Disciplinary differences
The Hemingway Editor may work well for news and web writing, but it does not understand the requirements of other genres of writing. Some disciplines that deal with abstract concepts (e.g., philosophy) may resist simplification of thought and language. Other disciplines (say, medicine, law, or engineering) rely on complex explanations often involving jargon and polysyllabic terminology. Like The Writer’s Diet, the Hemingway is blind to disciplinary differences and texts targeted at specialist audiences. Anything that does not fit a generic idea of good writing is judged as poor by its readability standard.
Do not leave your students at the mercy of The Hemingway App. By blindly follow the tool’s suggestions, they may end up producing not only oversimplified and choppy writing but also absolutist claims (Johnson).
Instead, engage your learners in a discussion about what the tool does, and how it is guided by a specific type of logic. The app’s confidence may seem authoritative to your students, who may not recognize that its advice (e.g., “Be bold. Don’t hedge.”) should be taken with caution and considered in context. Unsophisticated users may get the impression that good writing is bold, makes all claims and statements confidently, and avoids the use of qualifiers” (Benzie & Harper), and so may feel encouraged to produce absolutist rhetoric.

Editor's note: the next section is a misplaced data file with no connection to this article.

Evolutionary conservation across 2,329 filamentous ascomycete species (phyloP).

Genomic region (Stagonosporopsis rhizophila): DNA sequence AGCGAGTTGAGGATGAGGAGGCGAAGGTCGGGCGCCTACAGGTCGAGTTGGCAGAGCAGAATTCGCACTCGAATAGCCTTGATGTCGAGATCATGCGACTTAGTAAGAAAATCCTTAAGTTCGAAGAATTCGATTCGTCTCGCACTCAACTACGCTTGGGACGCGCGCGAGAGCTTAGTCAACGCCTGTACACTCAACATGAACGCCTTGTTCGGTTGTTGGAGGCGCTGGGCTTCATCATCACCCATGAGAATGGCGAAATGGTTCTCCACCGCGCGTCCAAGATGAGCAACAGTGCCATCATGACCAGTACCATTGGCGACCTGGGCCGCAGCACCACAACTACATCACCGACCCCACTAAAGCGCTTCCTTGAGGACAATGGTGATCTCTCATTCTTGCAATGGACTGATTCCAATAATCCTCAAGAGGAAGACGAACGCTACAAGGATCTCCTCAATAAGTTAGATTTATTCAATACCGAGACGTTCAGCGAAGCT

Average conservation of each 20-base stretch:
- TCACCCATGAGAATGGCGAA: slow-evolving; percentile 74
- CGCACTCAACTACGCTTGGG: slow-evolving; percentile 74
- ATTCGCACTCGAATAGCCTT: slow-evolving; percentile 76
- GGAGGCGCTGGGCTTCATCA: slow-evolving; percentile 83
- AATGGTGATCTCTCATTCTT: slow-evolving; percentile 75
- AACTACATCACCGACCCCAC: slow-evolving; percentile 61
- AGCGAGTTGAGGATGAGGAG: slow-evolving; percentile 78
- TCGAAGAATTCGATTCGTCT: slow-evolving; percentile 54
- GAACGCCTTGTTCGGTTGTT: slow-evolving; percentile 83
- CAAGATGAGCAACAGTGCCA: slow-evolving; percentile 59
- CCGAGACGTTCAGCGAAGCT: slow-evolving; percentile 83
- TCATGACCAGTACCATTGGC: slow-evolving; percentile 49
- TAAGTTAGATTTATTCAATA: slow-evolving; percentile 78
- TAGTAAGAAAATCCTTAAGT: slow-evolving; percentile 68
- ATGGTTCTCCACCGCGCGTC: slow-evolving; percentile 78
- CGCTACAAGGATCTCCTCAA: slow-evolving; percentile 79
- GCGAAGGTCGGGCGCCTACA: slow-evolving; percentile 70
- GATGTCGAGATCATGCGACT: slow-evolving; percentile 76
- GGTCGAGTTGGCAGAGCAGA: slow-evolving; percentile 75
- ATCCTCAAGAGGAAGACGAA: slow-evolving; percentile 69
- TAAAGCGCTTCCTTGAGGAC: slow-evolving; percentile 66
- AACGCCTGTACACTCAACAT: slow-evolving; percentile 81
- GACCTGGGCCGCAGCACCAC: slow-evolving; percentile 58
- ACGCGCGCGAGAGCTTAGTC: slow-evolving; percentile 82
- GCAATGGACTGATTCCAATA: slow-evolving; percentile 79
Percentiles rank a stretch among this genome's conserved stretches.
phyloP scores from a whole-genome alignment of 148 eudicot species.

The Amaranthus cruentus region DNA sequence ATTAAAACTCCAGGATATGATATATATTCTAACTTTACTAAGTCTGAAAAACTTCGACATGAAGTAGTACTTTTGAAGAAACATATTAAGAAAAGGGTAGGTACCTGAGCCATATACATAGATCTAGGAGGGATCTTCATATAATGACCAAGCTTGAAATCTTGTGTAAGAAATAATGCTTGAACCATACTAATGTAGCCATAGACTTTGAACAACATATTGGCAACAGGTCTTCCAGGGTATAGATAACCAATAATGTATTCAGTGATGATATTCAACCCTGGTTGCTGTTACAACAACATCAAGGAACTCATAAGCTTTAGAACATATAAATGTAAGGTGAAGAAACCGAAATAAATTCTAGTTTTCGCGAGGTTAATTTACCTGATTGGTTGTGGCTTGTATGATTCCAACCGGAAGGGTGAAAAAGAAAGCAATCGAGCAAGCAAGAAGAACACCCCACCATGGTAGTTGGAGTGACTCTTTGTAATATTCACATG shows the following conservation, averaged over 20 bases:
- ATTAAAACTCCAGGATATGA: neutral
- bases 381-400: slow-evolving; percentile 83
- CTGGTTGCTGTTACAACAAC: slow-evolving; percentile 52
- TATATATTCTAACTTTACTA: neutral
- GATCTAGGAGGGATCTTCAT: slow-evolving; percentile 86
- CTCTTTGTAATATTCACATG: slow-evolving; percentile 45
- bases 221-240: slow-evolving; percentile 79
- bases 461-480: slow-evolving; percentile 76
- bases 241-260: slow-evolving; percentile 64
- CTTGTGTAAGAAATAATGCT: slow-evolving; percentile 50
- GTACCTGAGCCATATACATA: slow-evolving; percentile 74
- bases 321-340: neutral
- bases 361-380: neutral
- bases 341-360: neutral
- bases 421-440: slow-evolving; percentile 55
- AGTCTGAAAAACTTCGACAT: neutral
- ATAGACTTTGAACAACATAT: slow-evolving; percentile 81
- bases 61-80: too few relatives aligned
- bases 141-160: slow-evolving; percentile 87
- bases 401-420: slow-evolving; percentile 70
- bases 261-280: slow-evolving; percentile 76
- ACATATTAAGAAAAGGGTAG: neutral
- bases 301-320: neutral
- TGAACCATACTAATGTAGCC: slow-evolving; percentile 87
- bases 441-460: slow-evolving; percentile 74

The immediate feedback given by the editor can motivate writers to do on-the-spot editing. But it can also tempt novice writers to try to eliminate any highlights (the potentially problematic parts of their writing) in an effort to please the tool (Brock observed this phenomenon already in 1990). The insecure writer may “rely too much on the app and assume that a clean document is perfect” (Sakib).

Ethical Issues

Data Privacy
The Hemingway App’s terms of service online cannot be found on their website, so it is impossible to evaluate their data security and content policies. The user’s input text in the online version cannot be saved, so it would not be collected; however, the tool could still be saving metrics behind the scenes and sending those back to base.


Browse through Experiments to see how The Hemingway Editor evaluates different types of writing, from popular publications and novels to Donald Trump’s tweets.

Reading Room

Since The Hemingway Editor is mainly used by web writers and other professionals, there isn’t much scholarly research available on the use of the tool in teaching tertiary writing. However, insightful in-depth reviews of, and experiments with, the app can be occasionally found in online magazines and blogs – those too we have included in the reading list below.


Alexander, J. (2015) What’s Everyone Got Against Adverbs? Pairings. https://austindetails.me/2015/01/17/adverbs/
Benzie, H. J., & Harper, R. (2019) Developing student writing in higher education: digital third-party products in distributed learning environments. Teaching in Higher Education, 1-15. https://doi.org/10.1080/13562517.2019.1590327
Brock, M. N. (1990) Can the computer tutor? An analysis of a disk-based text analyzer. System 18(3), 351-359. https://doi.org/10.1016/0346-251X(90)90008-S
Crouch, I. (2014) Hemingway Takes the Hemingway Test. The New Yorker (13th February). https://www.newyorker.com/books/page-turner/hemingway-takes-the-hemingway-test